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MATTHEW Xxü. 42.

“WHAT think ye of Christ ?” is a most momentous question. “What is He to me; what am I to him? Is he a dead fact in the annals of the past, or a living power and presence in my heart and conscience ?" This question is of such importance that Satan tries to keep us from entertaining or discussing it. Our own inclinations impel us to a distance from it. The natural man prefers a thousand questions—though of evanescent importance - to this. He is ready - most ready - to ask, “What do you think of the war? What do you think of the chances of victory? What do you think of the world? What do you think of politics? What is your opinion of such a ministry? What do you think of such a bill ?” These questions are readily discussed, and in their place they have their value; but if they conceal, supersede, or tempt us to dispose of this primary question, they become evils; they are wielded too successfully by Satan against the soul. Satan destroys souls less by teaching infidel maxims-more by turning the heart from the discussion or entertainment of vital and momentous questions. He has not the least objection to see the whole church

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discussing questions of ecclesiastical polity, forms of discipline, if he can only keep us from entertaining this central inquiry, this vital question, “What do I think of Christ, and what does Christ think of me?"

It is the vital question. An error here is serious, if not fatal. You may be wrong in your views of church government, you may take a wrong side in state politics, you may fall into absurd notions about science, you may perpetuate many blunders on the interpretation of prophecy, you may prefer this form or that form of worship;-if, however, you go wrong upon any or all of these subjects, your ignorance or error has no lasting influence; it does not stretch beyond the grave; it cannot affect the safety and the ultimate happiness of the soul. If I lose a limb, I may live still healthy and happy; an injury to a finger may be painful, but it is not fatal; but if the lungs, the brain, or the heart be injured, the blow is deadly. An error in church discipline may be injurious, a mistake in this world's politics may lead to calamity; these, however, do not affect fatally that which is the man: but a false estimate of the central truth - that which is all and in all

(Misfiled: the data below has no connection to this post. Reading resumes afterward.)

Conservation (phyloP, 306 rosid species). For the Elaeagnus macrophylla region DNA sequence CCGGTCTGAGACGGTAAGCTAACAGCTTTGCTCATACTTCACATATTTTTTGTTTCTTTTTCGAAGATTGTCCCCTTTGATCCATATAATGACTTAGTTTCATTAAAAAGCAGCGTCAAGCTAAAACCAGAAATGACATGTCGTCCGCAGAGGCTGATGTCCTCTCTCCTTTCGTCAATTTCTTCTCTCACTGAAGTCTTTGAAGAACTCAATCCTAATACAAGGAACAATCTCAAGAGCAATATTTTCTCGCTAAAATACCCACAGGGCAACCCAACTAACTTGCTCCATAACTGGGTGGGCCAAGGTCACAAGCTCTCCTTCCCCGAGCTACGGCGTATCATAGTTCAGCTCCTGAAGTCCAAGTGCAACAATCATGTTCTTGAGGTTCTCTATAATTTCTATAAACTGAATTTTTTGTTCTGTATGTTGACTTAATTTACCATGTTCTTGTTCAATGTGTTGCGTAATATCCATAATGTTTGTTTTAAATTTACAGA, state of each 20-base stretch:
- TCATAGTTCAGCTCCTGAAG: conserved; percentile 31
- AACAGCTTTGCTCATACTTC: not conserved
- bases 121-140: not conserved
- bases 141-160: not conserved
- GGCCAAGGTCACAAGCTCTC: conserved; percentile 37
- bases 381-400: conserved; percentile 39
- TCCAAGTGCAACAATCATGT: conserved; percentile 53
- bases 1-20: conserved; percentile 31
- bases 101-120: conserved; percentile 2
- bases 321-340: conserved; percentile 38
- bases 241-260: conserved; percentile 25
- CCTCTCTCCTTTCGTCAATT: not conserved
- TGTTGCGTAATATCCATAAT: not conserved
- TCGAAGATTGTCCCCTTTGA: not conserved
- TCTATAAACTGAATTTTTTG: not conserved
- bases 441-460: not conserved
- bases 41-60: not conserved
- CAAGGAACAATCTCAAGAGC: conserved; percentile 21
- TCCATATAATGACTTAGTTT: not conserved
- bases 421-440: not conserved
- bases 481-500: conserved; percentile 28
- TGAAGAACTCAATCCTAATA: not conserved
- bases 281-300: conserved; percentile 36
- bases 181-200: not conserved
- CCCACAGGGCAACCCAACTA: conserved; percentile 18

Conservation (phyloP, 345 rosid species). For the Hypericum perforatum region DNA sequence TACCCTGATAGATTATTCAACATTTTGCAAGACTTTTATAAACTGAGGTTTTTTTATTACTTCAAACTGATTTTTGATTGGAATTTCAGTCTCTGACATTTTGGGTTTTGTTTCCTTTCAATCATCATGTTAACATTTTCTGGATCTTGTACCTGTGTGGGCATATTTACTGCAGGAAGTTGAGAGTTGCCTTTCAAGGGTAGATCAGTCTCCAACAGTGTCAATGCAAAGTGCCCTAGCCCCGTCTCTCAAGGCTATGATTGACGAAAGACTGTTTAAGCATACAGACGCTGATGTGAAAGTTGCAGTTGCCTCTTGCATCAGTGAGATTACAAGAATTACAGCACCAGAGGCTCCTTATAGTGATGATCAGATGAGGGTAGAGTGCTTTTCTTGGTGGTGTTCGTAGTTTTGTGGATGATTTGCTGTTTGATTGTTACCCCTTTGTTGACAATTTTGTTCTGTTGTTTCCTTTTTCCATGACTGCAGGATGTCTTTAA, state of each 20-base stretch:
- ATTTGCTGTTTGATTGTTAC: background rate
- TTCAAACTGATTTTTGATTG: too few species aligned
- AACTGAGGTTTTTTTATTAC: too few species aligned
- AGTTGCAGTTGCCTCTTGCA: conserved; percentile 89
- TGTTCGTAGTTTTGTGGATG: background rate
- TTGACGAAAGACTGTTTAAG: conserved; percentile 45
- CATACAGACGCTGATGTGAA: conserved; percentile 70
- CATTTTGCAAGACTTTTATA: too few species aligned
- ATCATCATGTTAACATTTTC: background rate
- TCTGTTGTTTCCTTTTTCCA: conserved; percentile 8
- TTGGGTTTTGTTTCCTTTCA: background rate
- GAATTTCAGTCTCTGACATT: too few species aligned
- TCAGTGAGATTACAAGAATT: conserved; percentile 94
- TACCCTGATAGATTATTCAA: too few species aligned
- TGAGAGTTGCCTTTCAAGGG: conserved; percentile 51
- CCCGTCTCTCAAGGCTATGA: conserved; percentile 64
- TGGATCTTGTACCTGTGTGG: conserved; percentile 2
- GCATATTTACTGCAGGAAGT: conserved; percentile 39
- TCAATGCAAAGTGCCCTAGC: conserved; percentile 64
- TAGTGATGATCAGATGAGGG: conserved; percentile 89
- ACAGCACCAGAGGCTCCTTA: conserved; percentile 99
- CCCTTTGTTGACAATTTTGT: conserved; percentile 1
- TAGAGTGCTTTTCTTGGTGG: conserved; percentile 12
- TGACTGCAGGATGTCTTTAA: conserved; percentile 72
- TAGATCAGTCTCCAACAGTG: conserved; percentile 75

- may affect the soul's eternal well-being, and stretch its disastrous and portentous shadow into the depths of everlasting ages.

What I think upon worldly matters is of no great consequence; what I think of the nature, the claims, the character of my Saviour is of vital and inexhaustible consequence.

Our blessed Lord plainly takes cognizance of thoughts. He does not say, “What have you said respecting Christ ?" or, “What have you done for him ?” but, “What do you think of Christ ?” Then


thoughts are important. When God judges of the character of a man he does not take the evidence that streams from his life, but he looks at the thoughts that circulate in his heart. A court of justice in this world can only judge of the man by what he has done or said, but the great God judges of you and me by what we